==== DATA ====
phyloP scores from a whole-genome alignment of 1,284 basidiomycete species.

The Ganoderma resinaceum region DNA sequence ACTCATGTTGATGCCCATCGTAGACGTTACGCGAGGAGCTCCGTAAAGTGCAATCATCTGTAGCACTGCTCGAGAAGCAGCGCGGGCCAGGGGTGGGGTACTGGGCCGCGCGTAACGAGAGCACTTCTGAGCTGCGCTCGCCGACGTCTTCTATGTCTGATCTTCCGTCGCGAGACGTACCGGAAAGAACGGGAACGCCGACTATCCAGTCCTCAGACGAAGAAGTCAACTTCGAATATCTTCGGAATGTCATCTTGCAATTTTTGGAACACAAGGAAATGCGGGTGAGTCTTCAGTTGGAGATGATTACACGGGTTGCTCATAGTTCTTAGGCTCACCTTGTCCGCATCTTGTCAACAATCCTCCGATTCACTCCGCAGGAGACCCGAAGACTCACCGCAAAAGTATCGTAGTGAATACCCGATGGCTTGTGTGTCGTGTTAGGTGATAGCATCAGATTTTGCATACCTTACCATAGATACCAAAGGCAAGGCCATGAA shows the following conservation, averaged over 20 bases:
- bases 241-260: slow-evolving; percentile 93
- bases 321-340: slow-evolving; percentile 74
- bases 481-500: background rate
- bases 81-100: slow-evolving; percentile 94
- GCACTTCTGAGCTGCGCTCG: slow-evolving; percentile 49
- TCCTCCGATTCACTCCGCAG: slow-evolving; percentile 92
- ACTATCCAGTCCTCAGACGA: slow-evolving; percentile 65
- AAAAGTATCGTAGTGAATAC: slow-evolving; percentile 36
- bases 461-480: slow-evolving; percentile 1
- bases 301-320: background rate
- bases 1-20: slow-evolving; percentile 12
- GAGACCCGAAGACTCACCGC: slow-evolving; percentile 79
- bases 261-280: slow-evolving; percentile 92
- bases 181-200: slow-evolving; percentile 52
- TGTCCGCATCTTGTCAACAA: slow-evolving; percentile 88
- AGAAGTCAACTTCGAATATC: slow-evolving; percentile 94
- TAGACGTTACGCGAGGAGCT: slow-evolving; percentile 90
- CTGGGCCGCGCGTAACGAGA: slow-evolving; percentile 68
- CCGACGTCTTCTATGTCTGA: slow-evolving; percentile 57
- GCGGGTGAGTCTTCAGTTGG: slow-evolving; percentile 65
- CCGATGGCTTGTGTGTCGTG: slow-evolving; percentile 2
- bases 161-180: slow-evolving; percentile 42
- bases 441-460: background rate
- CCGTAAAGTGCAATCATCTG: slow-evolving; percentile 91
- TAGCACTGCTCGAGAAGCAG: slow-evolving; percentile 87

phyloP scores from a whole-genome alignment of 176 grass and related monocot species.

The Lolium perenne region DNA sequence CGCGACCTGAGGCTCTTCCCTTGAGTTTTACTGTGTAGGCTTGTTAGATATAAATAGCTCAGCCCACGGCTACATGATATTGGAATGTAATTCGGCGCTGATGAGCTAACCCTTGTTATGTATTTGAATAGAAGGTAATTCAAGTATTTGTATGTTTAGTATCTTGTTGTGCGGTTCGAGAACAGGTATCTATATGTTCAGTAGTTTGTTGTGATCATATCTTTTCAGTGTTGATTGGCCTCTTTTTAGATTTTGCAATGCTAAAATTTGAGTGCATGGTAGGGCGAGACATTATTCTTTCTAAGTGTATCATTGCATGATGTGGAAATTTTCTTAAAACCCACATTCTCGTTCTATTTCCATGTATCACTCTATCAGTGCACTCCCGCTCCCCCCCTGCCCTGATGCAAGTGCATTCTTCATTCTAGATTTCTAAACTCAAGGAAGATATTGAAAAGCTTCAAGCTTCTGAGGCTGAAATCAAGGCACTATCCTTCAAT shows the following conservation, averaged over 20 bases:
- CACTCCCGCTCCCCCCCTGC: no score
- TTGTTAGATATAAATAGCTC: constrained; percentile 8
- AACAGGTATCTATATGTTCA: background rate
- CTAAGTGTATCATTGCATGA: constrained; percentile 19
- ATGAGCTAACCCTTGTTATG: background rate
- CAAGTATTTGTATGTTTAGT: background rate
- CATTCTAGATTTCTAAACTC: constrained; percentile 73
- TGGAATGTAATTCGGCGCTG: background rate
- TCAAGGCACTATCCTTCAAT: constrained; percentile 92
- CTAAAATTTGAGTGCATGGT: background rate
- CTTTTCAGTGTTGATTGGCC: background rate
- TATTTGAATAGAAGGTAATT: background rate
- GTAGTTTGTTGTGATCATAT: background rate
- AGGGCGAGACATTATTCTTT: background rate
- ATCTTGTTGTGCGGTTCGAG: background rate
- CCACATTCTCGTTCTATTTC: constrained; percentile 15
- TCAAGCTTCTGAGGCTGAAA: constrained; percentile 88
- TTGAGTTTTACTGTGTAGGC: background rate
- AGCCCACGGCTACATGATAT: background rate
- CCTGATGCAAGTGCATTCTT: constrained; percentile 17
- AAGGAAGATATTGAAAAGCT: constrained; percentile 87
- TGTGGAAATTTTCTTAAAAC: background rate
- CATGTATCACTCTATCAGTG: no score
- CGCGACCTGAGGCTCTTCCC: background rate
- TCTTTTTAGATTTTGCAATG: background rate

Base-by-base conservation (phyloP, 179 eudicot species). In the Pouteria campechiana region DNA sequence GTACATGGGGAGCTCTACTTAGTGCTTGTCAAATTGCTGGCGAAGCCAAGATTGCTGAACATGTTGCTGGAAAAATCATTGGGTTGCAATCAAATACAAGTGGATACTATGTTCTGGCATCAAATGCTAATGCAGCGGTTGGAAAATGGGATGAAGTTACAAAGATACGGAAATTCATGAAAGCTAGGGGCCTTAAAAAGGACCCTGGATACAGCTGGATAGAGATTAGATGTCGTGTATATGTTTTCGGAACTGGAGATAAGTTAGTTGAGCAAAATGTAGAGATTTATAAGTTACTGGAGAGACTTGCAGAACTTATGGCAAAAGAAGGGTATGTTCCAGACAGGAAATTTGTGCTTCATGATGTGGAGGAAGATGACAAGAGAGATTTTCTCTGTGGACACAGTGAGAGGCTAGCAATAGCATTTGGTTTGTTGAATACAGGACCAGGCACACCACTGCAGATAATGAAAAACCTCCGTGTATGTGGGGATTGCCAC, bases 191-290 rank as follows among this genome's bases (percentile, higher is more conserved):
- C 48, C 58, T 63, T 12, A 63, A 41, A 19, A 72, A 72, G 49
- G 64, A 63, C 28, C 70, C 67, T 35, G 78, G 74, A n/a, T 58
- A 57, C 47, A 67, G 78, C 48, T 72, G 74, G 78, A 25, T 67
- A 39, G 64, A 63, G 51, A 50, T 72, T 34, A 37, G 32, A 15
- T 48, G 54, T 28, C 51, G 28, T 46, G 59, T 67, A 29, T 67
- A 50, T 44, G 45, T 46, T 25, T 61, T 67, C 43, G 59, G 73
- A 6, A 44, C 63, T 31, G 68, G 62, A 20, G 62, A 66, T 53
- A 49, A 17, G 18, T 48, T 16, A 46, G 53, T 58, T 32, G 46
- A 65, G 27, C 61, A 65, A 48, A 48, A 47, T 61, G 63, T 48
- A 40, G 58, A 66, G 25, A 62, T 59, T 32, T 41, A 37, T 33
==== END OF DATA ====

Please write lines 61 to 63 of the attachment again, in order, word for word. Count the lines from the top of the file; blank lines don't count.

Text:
- A 50, T 44, G 45, T 46, T 25, T 61, T 67, C 43, G 59, G 73
- A 6, A 44, C 63, T 31, G 68, G 62, A 20, G 62, A 66, T 53
- A 49, A 17, G 18, T 48, T 16, A 46, G 53, T 58, T 32, G 46